rreid, Other/Just Looking in 95380

Are there any "Green Loans" available at any banks or credit unions in Stanislaus County?

Asked by rreid, 95380 Thu Dec 20, 2012

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Robert Ernst’s answer
I will also suggest an EEM Mortgage. Any FHA lender can do an EEM but some choose not to based on their business model. So check around and ask. The Rater will need to come out and rate the home about the same time as your home inspection so inform your agent so they can help plan it accordingly. The cost of the rating will be more than a home inspection. Some lenders allow this to be financed into the loan. If the bank you choose doesn't have someone to recommend for the rating your going to have to find a HERS Rater. You can also do an 203K but that will require appraisals and additional qualifying that the EEM won't. I do quite a few EEM ratings in Northern Nevada (Reno) and the buyers always are happy with the outcome.
0 votes Thank Flag Link Thu Jan 31, 2013
The Energy Efficient Mortgage (EEM) recognizes that energy efficient homes cost homeowners less to operate on a monthly basis than standard homes because they use less energy. Home buyers who chose energy efficient homes can afford to spend more on their housing expenses because they will likely spend less on their energy costs. The EEM allows borrowers to qualify for a larger mortgage as a result of the energy savings. The EEM benefits those buying new, energy efficient homes or those purchasing existing homes that need energy improvements.

Here are some helpful FAQs from my site about EEM:
Q: How does the EEM benefit the borrower?
A: The EEM benefits the borrower in several ways. First, the estimated energy savings are added to the borrower’s income to allow the home buyer to qualify for a larger total mortgage amount. Second, by increasing borrowing power, the EEM allows borrowers to include the costs of energy improvements into the total mortgage amount. 100% of the energy improvements, typically up to 15% of the value of the home, can be financed and paid for over the life of the mortgage, reserving the borrower’s cash for more immediate, move-in costs. Third, the value of the home is adjusted by the value of the energy efficient improvements.

Q: What types of homes can qualify for the EEM?
A: The EEM can be used for one-unit, single-family, owner occupied principal residences, PUDs, and condominiums. The homes may be new construction or existing housing.

Q: Can a home that is already energy efficient qualify for the EEM?
A: Yes, the EEM can be used for homes that are energy efficient at the time of purchase.

Q: What types of transactions can the EEM be used for?
The EEM can be used for both purchase and refinance transactions. The standard EEM can be used for limited cash-out refinances.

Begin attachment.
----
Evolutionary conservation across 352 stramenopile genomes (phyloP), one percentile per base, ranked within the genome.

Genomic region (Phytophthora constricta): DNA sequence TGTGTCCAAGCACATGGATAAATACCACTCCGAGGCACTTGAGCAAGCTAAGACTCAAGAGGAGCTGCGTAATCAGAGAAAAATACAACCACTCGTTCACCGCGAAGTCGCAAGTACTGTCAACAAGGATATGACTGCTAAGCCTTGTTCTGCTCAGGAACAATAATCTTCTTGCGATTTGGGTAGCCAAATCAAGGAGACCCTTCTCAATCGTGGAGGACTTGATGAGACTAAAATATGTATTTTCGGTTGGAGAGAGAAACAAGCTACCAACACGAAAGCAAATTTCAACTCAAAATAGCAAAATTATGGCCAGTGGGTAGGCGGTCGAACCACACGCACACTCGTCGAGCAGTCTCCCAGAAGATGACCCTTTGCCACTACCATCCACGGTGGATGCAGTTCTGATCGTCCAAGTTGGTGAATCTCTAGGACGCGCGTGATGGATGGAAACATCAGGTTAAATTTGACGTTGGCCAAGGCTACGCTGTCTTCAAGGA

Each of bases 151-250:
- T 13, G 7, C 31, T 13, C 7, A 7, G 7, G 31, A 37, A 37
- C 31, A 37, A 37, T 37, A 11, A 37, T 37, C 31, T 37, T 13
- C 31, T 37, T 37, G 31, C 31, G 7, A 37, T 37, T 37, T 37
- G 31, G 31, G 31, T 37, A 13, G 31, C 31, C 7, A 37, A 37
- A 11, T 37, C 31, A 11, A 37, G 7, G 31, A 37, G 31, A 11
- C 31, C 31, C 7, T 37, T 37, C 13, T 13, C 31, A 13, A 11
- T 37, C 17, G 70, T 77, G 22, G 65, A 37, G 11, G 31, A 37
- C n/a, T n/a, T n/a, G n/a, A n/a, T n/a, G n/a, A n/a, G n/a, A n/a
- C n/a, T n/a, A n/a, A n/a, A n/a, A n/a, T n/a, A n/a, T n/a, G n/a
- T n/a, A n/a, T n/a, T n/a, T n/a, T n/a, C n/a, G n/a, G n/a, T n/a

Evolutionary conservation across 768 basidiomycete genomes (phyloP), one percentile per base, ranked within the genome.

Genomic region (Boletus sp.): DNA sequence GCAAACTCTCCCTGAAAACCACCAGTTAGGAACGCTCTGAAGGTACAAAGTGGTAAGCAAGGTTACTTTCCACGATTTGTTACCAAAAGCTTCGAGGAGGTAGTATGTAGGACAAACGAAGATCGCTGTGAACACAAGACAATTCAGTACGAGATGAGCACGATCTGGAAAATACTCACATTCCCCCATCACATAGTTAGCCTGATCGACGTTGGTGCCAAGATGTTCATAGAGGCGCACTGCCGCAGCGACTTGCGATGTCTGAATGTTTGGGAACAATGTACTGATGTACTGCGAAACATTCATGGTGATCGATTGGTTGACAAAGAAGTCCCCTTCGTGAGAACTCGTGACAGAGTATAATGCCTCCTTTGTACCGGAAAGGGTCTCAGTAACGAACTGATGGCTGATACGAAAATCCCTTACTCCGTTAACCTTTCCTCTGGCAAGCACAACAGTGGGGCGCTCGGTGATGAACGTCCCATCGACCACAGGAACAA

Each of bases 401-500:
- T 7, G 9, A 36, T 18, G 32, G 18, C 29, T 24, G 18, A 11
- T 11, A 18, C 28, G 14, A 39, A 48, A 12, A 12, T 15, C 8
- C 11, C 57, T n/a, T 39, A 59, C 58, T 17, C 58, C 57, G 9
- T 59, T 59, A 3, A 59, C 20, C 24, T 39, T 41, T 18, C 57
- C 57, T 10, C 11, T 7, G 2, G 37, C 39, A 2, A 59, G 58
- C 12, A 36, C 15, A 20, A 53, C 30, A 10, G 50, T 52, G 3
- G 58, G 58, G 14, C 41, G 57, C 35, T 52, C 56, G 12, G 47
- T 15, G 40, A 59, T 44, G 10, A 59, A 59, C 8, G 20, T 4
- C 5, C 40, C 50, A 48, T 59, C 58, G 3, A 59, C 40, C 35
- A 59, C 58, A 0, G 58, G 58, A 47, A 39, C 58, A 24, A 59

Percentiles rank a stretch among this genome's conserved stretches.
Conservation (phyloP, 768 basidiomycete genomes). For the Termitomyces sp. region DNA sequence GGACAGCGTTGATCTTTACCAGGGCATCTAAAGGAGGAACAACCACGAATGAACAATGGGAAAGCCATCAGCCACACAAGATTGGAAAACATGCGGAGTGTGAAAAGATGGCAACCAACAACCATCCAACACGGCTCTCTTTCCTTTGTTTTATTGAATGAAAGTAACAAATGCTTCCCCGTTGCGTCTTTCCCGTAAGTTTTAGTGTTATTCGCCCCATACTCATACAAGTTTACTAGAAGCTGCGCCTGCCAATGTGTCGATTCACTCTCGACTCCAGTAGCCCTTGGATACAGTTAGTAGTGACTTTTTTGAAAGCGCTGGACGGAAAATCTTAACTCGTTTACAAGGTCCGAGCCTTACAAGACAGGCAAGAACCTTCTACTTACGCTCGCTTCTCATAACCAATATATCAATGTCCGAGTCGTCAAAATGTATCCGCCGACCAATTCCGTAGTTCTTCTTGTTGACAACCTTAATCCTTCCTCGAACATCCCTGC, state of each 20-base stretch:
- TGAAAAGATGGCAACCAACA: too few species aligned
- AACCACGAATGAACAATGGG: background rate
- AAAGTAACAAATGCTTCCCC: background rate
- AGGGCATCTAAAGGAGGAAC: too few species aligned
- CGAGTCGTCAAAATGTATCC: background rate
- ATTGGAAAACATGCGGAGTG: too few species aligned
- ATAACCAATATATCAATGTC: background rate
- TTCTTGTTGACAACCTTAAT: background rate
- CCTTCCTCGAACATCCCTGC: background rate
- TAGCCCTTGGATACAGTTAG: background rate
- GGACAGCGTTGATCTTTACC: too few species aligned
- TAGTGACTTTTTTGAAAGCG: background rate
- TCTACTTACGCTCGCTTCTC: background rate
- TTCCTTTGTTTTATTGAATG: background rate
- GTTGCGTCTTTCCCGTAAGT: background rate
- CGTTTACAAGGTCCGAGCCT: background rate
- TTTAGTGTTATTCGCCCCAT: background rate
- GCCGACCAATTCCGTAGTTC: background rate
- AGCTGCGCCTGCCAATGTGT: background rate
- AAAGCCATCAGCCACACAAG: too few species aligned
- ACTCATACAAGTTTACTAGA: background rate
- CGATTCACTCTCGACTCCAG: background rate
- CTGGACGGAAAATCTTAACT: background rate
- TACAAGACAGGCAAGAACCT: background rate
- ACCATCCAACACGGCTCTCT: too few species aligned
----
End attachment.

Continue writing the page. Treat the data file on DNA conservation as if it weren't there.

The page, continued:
Q: How does a home qualify for the EEM?
A: Existing homes must have a RESNET accredited rating report to evaluate the home’s energy efficiency in its current state or to identify opportunities for cost-efficient energy efficient upgrades.

If the home was newly constructed, the home can have a rating report. After completion, the home is evaluated with a home energy rating.

Q: What is a home energy rating?
A: The home energy rating is a standard measurement of the home’s energy efficiency. An energy rating allows a home buyer to easily compare the energy costs for the homes being considered.

Q: Is the home verified as EEM?
A: The home energy rater inspects the home and measures its energy characteristics, such as insulation levels, window efficiency, wall-to-window ratios, the heating and cooling system efficiency, and the solar orientation of the home. Performance testing, such as a blower door test that measures door and duct leakage may be used. The home receives a point score between 1 and 100, depending on its relative efficiency. An estimate of the home’s energy costs is also provided. A homeowner who wants to upgrade the energy efficiency can use the energy rating to evaluate and pinpoint specific, cost-effective improvements.

Q: How does an energy efficient home qualify for an EEM?
A: The rating report compares the energy efficient home against a similar home meeting the minimum energy requirements of the International Energy Conservation Code (IECC) (often called the “reference home). The rating confirms that the home when built achieves the intended design and performance specifications.
1 vote Thank Flag Link Mon Jan 28, 2013
Wells Fargo offers the EEM's, so I'd recommend checking with them.
0 votes Thank Flag Link Tue Jan 29, 2013
Yes, there are EEM (Energy Efficient Mortgages) and FHA 203k loans that can used for green improvements with some lenders offering both options.

You can contact one of the lenders at the web reference below for more information.
0 votes Thank Flag Link Thu Dec 20, 2012
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